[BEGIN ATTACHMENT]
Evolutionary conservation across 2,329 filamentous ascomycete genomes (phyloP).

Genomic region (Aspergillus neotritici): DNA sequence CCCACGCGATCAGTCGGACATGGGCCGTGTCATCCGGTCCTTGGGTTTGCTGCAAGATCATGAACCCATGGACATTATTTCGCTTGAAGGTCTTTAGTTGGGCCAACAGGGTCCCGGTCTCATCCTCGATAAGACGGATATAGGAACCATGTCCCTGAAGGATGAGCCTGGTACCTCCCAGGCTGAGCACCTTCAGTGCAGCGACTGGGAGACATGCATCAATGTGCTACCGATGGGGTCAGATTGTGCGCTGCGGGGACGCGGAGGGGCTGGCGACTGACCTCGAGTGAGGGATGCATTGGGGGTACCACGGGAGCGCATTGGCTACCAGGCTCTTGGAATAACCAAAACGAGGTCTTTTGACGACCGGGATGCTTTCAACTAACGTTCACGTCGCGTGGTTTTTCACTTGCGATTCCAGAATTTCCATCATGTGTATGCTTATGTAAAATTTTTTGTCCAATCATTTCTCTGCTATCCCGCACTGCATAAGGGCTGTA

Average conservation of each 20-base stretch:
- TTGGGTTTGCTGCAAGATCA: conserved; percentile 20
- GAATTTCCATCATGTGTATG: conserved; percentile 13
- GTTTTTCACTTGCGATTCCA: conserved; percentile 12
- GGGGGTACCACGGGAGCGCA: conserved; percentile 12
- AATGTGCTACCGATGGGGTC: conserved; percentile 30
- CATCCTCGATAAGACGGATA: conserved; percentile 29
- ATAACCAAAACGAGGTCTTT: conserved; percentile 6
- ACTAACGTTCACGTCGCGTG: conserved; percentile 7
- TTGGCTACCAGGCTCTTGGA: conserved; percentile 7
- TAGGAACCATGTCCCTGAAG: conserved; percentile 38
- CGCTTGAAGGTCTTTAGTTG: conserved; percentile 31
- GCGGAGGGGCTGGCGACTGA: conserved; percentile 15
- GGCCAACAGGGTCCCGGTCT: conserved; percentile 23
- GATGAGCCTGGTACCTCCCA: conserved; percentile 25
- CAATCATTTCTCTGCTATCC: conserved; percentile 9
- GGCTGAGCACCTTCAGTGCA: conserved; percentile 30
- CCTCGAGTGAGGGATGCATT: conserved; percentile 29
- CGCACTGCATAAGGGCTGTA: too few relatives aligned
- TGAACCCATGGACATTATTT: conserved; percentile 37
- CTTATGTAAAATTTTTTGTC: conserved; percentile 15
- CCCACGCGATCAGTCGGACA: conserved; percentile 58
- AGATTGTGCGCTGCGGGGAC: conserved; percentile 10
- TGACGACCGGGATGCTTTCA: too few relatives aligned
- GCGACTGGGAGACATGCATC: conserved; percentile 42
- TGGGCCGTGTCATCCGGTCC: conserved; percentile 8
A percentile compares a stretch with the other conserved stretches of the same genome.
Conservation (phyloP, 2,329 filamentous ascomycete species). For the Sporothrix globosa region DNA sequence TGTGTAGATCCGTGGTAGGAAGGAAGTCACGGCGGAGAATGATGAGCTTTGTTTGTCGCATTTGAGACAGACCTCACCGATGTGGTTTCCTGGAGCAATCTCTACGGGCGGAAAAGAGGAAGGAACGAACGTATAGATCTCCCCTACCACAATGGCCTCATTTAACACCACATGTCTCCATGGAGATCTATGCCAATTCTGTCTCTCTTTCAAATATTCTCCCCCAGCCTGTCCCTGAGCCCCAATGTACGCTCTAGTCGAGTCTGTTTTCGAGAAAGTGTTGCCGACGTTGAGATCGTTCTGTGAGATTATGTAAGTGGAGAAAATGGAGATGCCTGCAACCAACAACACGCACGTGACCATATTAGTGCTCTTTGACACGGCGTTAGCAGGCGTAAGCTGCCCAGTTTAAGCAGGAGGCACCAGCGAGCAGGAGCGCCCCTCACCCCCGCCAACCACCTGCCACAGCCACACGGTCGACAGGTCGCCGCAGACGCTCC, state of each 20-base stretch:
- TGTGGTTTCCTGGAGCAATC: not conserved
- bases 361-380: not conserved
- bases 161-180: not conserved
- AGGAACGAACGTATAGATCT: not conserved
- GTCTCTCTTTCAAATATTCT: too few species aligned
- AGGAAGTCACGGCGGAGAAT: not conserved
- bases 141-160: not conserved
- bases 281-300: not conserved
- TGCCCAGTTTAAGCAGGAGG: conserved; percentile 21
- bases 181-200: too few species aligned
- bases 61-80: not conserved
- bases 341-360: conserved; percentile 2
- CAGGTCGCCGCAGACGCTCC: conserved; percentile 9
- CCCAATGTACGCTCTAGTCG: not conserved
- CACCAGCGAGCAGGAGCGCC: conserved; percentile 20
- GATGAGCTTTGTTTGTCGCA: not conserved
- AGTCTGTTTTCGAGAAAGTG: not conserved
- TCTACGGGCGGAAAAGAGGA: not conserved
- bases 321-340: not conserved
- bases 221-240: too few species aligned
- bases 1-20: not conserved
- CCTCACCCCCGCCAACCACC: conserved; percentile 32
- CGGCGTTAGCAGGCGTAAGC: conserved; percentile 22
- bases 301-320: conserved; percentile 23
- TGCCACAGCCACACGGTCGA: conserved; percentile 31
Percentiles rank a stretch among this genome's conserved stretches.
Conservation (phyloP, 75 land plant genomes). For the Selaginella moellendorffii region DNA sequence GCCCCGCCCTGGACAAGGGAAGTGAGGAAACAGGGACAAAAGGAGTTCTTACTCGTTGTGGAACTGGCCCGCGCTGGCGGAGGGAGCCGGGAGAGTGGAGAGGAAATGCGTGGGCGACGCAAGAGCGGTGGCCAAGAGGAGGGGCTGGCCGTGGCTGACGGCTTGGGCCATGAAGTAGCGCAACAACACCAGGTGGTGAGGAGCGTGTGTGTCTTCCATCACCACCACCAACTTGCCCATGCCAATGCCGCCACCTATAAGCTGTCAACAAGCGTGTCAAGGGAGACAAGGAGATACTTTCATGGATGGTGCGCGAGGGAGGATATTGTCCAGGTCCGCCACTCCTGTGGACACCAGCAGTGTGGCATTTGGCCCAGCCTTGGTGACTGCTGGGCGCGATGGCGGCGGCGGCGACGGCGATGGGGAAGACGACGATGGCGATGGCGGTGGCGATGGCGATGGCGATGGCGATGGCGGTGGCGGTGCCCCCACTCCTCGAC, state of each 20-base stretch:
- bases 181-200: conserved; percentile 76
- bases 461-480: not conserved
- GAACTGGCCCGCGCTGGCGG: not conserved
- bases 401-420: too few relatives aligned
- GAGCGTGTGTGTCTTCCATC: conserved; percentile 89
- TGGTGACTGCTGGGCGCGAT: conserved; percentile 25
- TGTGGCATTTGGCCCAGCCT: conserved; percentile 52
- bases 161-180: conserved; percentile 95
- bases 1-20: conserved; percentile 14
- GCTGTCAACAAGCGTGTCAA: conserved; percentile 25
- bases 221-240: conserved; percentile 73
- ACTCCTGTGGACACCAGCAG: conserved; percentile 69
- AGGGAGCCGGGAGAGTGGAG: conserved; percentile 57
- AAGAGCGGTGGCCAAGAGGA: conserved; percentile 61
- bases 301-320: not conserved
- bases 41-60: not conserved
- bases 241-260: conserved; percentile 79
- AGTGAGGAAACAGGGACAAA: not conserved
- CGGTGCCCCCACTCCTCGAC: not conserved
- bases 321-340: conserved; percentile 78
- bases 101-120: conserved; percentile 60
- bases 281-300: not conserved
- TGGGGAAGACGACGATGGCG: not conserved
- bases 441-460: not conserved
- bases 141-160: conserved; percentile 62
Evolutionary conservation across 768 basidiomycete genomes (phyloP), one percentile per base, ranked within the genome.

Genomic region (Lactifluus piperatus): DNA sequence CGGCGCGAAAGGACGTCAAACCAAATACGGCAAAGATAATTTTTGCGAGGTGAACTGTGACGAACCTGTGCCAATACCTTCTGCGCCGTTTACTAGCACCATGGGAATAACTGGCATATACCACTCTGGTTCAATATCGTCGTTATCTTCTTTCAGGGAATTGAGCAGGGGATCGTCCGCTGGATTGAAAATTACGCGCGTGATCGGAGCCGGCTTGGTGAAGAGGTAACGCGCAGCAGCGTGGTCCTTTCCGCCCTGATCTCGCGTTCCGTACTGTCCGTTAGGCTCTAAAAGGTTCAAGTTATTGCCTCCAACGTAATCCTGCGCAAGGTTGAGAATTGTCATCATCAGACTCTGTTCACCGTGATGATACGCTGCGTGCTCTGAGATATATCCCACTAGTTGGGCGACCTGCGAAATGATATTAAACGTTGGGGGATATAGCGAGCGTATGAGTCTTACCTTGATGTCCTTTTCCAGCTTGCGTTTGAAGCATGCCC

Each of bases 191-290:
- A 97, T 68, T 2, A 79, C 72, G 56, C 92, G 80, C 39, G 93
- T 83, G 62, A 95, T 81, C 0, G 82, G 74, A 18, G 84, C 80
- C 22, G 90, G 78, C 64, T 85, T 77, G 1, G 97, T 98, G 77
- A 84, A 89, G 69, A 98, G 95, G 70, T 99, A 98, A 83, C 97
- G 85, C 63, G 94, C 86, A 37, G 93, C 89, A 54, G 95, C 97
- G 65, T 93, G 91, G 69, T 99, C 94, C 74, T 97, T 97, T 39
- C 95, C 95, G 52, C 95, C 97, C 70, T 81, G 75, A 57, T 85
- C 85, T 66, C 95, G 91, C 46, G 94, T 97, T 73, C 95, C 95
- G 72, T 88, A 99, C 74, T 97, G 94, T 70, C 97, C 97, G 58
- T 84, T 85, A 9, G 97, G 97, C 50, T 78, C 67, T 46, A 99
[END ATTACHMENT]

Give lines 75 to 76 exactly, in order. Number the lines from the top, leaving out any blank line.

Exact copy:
- AGTGAGGAAACAGGGACAAA: not conserved
- CGGTGCCCCCACTCCTCGAC: not conserved